JOE's Five Favourite Famous Film Characters Who Were Amazingly Inspired By Real People
“You couldn’t write it, you really couldn’t.”
We’ve all definitely said or thought this line at some point while watching a film – there’s just no way a real person is in any way as heroic/romantic/stupid/stupidly heroically romantic as the fictional character we’re watching on screen.
Well, that’s where you’re wrong YOU DUMBASS.
It turns out that truth is actually stranger than fiction, as novelists, scriptwriters and directors have, for years, used real people from their own lives as the inspiration for some of cinema’s most iconic characters.
And so this week JOE decided to pick our Five Favourite Famous Film Characters Who Were Amazingly Inspired By Real People.
Pretty catchy title, eh?
It makes sense when you think about it really. Why go to the bother of struggling to make up content when you can just watch your weird brother, observe your bonkers best friend, or spy on your freaky neighbour to help you come up with a ‘genius’ character.
All it takes is a little bit of creative license here, or a slight reimagining there, and before someone can say “I’m going to sue you for clearly basing that vile character on me,” you’ve got a Hollywood favourite on your hands and you’re laughing all the way to the bank.
Laughing until you actually get sued of course...
It’s important though to remember that we’re not talking about biopics that are actually about real people, so you can forget Morgan Freeman as Nelson Mandela, or Morgan Freeman as God, or Morgan Freeman as millions of marching penguins for that matter.
Morgan Freeman as millions of marching penguins...
And no, we’re not going to include Jabba the Hutt either, even though we reckon his slimy, S&M obsessed character was possibly inspired by some girl George Lucas met on a night out in Coppers years ago.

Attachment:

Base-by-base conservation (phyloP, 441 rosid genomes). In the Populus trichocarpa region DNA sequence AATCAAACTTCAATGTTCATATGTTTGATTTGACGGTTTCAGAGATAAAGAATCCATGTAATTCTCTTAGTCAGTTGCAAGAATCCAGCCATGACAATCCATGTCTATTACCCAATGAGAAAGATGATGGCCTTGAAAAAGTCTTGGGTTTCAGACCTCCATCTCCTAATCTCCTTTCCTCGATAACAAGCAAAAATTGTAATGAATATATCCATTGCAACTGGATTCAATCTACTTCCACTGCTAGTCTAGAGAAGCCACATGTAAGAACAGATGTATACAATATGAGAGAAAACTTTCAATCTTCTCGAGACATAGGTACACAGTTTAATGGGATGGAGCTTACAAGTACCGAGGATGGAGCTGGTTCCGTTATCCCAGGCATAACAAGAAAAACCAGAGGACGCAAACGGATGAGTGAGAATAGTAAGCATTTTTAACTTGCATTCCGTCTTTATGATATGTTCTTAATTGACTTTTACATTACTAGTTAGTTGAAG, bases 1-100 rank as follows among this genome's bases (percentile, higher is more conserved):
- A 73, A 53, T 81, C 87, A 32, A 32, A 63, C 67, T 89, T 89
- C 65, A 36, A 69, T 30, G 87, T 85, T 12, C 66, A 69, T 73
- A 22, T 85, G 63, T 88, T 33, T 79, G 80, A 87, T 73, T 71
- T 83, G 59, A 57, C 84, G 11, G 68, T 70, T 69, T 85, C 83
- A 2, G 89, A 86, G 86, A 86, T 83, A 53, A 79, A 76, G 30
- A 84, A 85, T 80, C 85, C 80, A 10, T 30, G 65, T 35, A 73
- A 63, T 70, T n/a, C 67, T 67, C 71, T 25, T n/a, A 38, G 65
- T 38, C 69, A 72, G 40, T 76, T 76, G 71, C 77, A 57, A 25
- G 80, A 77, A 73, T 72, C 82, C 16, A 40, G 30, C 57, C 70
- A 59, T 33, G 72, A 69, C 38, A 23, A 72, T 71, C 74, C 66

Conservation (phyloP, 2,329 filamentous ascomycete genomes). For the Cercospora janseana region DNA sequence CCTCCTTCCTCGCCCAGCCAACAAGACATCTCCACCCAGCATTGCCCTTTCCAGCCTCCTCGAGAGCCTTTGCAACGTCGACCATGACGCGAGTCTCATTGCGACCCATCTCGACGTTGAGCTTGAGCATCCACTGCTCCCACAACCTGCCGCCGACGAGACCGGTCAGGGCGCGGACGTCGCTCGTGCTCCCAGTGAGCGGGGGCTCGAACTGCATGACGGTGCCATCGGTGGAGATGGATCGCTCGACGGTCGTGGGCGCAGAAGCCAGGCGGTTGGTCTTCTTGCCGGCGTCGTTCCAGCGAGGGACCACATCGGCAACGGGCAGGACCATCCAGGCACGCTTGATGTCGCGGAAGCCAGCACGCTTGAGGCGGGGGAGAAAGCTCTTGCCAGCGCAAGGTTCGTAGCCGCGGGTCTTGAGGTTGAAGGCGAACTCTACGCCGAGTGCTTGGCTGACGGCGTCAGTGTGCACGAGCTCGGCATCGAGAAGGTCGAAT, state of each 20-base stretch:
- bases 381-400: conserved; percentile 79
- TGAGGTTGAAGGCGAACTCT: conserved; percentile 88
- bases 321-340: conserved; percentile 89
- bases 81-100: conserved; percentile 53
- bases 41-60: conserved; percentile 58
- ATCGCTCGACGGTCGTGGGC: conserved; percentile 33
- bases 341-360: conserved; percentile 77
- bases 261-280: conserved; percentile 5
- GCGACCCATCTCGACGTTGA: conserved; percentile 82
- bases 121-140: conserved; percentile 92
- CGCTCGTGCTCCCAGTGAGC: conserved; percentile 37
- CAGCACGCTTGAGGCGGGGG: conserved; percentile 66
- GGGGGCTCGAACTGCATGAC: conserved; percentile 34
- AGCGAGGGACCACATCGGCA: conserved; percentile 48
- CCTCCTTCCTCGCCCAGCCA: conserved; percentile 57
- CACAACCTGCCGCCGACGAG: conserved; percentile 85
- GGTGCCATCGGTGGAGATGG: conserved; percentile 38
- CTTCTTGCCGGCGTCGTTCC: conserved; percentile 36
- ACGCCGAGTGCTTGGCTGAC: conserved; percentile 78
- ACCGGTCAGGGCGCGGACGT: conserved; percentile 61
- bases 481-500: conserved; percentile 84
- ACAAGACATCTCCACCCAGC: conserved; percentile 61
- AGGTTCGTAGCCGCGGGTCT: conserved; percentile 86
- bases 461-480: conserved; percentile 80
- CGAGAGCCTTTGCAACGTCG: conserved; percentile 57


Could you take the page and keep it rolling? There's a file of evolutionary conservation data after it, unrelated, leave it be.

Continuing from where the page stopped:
George Lucas' ex...
Speaking of George Lucas...
Altogether now – bom baddumpaaaa, bom baddummm, bom baddumpaaaa, bom baddum bam bam...
Or we could just listen to the professionals do it:
Everyone loves Indiana Jones. That’s a science fact.
Brilliantly portrayed by Harrison Ford in three crackin’ films – Raiders Of The Lost Ark, Temple Of Doom and The Last Crusade (we don’t speak of the fourth one) – the iconic fedora-doffing, leather jacket-wearing archaeology professor turned action adventurer was actually based on an amalgamation of real life people.
Created by George Lucas as an homage to the heroes of 1930s matinée serials, Indy’s origins were also rooted in Charlton Heston’s Harry Steele character from The Secret Of The Incas (1954).
Separated at birth...
More specifically though, it seems that everyone’s favourite bullwhip-crackin’ lecturer could have been primarily based on real life explorer Hiram Bingham III, a Yale University professor, historian, and explorer, who rediscovered and excavated the lost city of Machu Picchu.
Hiram Bingham III - possibly terrified of snakes...
Here at JOE we don’t mind how many people Indy was actually based on, what we really want to know is how the heck did Professor Jones manage to get so many days off during term time to travel around the world being an amazing Nazi beater-upperer? There’s just no way he’s got any days left for holiday...
Bond was beginning to regret supergluing his gun to his face
The British Secret Service Agent, code name 007, is undoubtedly the most famous superdeedooper, sexy, suave spy out there and was created by Ian Fleming in 1953, appearing in twelve of the author’s novels.
Although the agent’s adventures and fellow characters were fictional, a number of elements of Bond’s background were taken from real people or events that Fleming had come across in his own life.
In fact, the author actually wrote the first Bond book, Casino Royale, at his Goldeneye Estate in Jamaica in 1953, exactly the same time that future Bond Pierce Brosnan would have been running around Navan in his wee nappies.
Brosnan's Navan nappies not included in picture
Fleming actually took the name for his hero from a real life ornithologist called, well, James Bond, opting for a “brief, unromantic, masculine name,” instead of having a name that was too interesting like “Peregrine Carruthers.”
Although we have to admit, Peregrine Carruthers is an absolutely fantastic name.
The best aspect of basing Bond’s name on a real ornithologist though, is that ornithology, as we all know, is the study of birds – something that the super spy was an absolute pro at.
Here’s the avid bird-watcher introducing himself in his own inimitable way, with Sean Connery starring in 1962’s Dr. No:
Once he had the name nailed down, Fleming went on to create the other aspects of his character and, as well as basing many traits on those of his own British Navy colleagues (womanising, drinking, gambling), the author used many of his own personal characteristics to form the agent we know and love today.